Submission to the House of Lord Communications Select Committee

The Future of Investigative Journalism

1. Summary

Two kinds of institution have, to a very large extent, funded and directed journalism, including investigative journalism, in Britain; commercial media groups and the publicly funded BBC.

This combination of market and public service provision has failed to keep the general population tolerably well informed about matters of deep common concern for long periods of time. Investigative journalists have tended to concentrate on private or marginal matters and as a result comment and analysis have been starved of relevant information and democratic decision-making has been severely impaired.

It is necessary to introduce another mechanism for directing and funding investigative journalism. I propose that we each – in virtue of our being citizens – are given some power to allocate public money to journalists and some power to determine the publicity afforded to their findings.

This joint power, to commission and to publicise, is currently in the hands of owners, managers and employees of large institutions. They have not been able to use this power responsibly and can no longer claim the exclusive right to direct journalism.

2. The Economics and Politics of Investigative Journalism

In the marketplace investigative journalism is usually a low profit or loss-making proposition. It also carries significant legal, economic and political risks. Market institutions have usually had to cross-subsidise investigative journalism with other kinds of content. Executives and editors at the BBC also keep a careful eye on their investigative journalists, being mindful of their need to maintain the appearance of political impartiality and to avoid attacks from commercial rivals.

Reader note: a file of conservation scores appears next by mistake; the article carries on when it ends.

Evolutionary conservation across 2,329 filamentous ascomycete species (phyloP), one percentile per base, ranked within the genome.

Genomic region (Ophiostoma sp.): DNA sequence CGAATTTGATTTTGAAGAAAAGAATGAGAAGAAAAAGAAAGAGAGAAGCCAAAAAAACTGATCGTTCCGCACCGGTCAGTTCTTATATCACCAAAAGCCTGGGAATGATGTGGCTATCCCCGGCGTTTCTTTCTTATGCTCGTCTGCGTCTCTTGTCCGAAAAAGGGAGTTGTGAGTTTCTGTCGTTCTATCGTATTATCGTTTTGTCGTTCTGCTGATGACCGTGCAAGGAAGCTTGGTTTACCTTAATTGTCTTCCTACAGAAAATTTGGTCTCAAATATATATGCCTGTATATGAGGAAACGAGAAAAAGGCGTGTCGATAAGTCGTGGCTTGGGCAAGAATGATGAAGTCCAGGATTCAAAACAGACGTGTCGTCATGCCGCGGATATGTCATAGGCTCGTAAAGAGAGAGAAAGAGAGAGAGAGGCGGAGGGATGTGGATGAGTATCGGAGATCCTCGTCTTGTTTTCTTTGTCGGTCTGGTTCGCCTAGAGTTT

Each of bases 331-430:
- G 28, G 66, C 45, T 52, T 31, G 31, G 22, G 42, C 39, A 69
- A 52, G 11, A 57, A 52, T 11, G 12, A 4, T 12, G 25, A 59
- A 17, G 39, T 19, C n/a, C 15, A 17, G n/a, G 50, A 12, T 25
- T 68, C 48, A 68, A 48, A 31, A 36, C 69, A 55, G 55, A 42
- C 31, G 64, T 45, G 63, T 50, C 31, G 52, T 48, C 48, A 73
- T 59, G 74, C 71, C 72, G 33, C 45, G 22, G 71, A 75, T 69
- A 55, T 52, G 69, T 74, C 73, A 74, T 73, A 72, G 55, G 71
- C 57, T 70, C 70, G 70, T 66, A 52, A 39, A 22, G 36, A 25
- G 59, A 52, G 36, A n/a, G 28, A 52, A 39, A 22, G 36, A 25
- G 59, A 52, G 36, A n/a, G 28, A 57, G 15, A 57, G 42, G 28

Effective investigations can disrupt important external relationships and present significant conflicts of interest. In both commercial media operations and in the BBC, investigations are subject to close supervision by editors and executives who make essentially unaccountable decisions about the level and duration of support given to particular lines of inquiry. Often it seems that newspapers in particular use investigative journalism to prosecute vendettas rather than to serve the public interest.

Journalists are often reluctant to talk about the pressures with which they work and sometimes prefer to insist in public that no such pressures exist. Many of their colleagues would disagree. More importantly, the major media repeatedly fail to describe reality when doing so threatens their own interests or the interests of those who have the power to help or harm them. Their track record should count for more than the arguments of their apologists.

Neither market forces nor the principles of public service have succeeded in delivering adequate investigative journalism in recent years. Governments have presented essentially fictitious rationales for war, banks have misrepresented their financial position, and media companies themselves have been hosts to widespread and prolonged criminality.

The state, the financial sector and the media have operated for long periods without fear of exposure by a free press. Institutional arrangements that have repeatedly failed us must now be changed.

3. Public commissioning – the Democratic Principle